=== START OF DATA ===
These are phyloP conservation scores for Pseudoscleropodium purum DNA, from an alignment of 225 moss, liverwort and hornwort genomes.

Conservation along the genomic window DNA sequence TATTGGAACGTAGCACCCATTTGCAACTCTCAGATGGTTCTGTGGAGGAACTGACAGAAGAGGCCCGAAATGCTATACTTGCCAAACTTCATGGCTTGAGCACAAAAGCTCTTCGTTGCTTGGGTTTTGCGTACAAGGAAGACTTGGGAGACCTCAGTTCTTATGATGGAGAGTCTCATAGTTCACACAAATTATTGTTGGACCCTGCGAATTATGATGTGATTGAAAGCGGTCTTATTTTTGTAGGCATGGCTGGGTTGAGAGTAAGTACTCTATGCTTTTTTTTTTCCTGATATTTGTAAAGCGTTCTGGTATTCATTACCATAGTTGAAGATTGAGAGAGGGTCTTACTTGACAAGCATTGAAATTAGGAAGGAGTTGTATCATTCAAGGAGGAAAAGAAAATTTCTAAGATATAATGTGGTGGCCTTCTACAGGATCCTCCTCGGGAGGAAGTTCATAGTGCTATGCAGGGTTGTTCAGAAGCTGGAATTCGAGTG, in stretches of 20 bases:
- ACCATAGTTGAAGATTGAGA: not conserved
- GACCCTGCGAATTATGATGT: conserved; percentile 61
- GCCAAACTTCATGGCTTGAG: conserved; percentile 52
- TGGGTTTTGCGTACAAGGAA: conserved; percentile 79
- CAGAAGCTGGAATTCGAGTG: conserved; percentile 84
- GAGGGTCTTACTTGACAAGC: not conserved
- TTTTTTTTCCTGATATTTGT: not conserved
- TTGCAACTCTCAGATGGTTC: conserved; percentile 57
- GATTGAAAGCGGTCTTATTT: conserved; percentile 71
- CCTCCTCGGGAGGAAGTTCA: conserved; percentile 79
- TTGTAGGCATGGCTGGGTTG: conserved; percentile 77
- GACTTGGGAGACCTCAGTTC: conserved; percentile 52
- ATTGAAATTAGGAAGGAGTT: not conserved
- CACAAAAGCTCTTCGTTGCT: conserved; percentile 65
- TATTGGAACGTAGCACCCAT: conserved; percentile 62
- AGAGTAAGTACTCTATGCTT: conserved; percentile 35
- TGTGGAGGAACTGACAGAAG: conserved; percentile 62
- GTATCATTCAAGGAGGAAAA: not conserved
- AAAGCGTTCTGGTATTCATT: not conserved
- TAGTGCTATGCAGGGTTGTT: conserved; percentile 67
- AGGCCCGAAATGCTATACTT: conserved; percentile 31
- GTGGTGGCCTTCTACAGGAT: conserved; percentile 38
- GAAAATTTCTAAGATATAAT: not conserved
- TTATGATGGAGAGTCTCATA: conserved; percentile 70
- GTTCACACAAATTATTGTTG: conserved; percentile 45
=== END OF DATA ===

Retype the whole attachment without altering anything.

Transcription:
These are phyloP conservation scores for Pseudoscleropodium purum DNA, from an alignment of 225 moss, liverwort and hornwort genomes.

Conservation along the genomic window DNA sequence TATTGGAACGTAGCACCCATTTGCAACTCTCAGATGGTTCTGTGGAGGAACTGACAGAAGAGGCCCGAAATGCTATACTTGCCAAACTTCATGGCTTGAGCACAAAAGCTCTTCGTTGCTTGGGTTTTGCGTACAAGGAAGACTTGGGAGACCTCAGTTCTTATGATGGAGAGTCTCATAGTTCACACAAATTATTGTTGGACCCTGCGAATTATGATGTGATTGAAAGCGGTCTTATTTTTGTAGGCATGGCTGGGTTGAGAGTAAGTACTCTATGCTTTTTTTTTTCCTGATATTTGTAAAGCGTTCTGGTATTCATTACCATAGTTGAAGATTGAGAGAGGGTCTTACTTGACAAGCATTGAAATTAGGAAGGAGTTGTATCATTCAAGGAGGAAAAGAAAATTTCTAAGATATAATGTGGTGGCCTTCTACAGGATCCTCCTCGGGAGGAAGTTCATAGTGCTATGCAGGGTTGTTCAGAAGCTGGAATTCGAGTG, in stretches of 20 bases:
- ACCATAGTTGAAGATTGAGA: not conserved
- GACCCTGCGAATTATGATGT: conserved; percentile 61
- GCCAAACTTCATGGCTTGAG: conserved; percentile 52
- TGGGTTTTGCGTACAAGGAA: conserved; percentile 79
- CAGAAGCTGGAATTCGAGTG: conserved; percentile 84
- GAGGGTCTTACTTGACAAGC: not conserved
- TTTTTTTTCCTGATATTTGT: not conserved
- TTGCAACTCTCAGATGGTTC: conserved; percentile 57
- GATTGAAAGCGGTCTTATTT: conserved; percentile 71
- CCTCCTCGGGAGGAAGTTCA: conserved; percentile 79
- TTGTAGGCATGGCTGGGTTG: conserved; percentile 77
- GACTTGGGAGACCTCAGTTC: conserved; percentile 52
- ATTGAAATTAGGAAGGAGTT: not conserved
- CACAAAAGCTCTTCGTTGCT: conserved; percentile 65
- TATTGGAACGTAGCACCCAT: conserved; percentile 62
- AGAGTAAGTACTCTATGCTT: conserved; percentile 35
- TGTGGAGGAACTGACAGAAG: conserved; percentile 62
- GTATCATTCAAGGAGGAAAA: not conserved
- AAAGCGTTCTGGTATTCATT: not conserved
- TAGTGCTATGCAGGGTTGTT: conserved; percentile 67
- AGGCCCGAAATGCTATACTT: conserved; percentile 31
- GTGGTGGCCTTCTACAGGAT: conserved; percentile 38
- GAAAATTTCTAAGATATAAT: not conserved
- TTATGATGGAGAGTCTCATA: conserved; percentile 70
- GTTCACACAAATTATTGTTG: conserved; percentile 45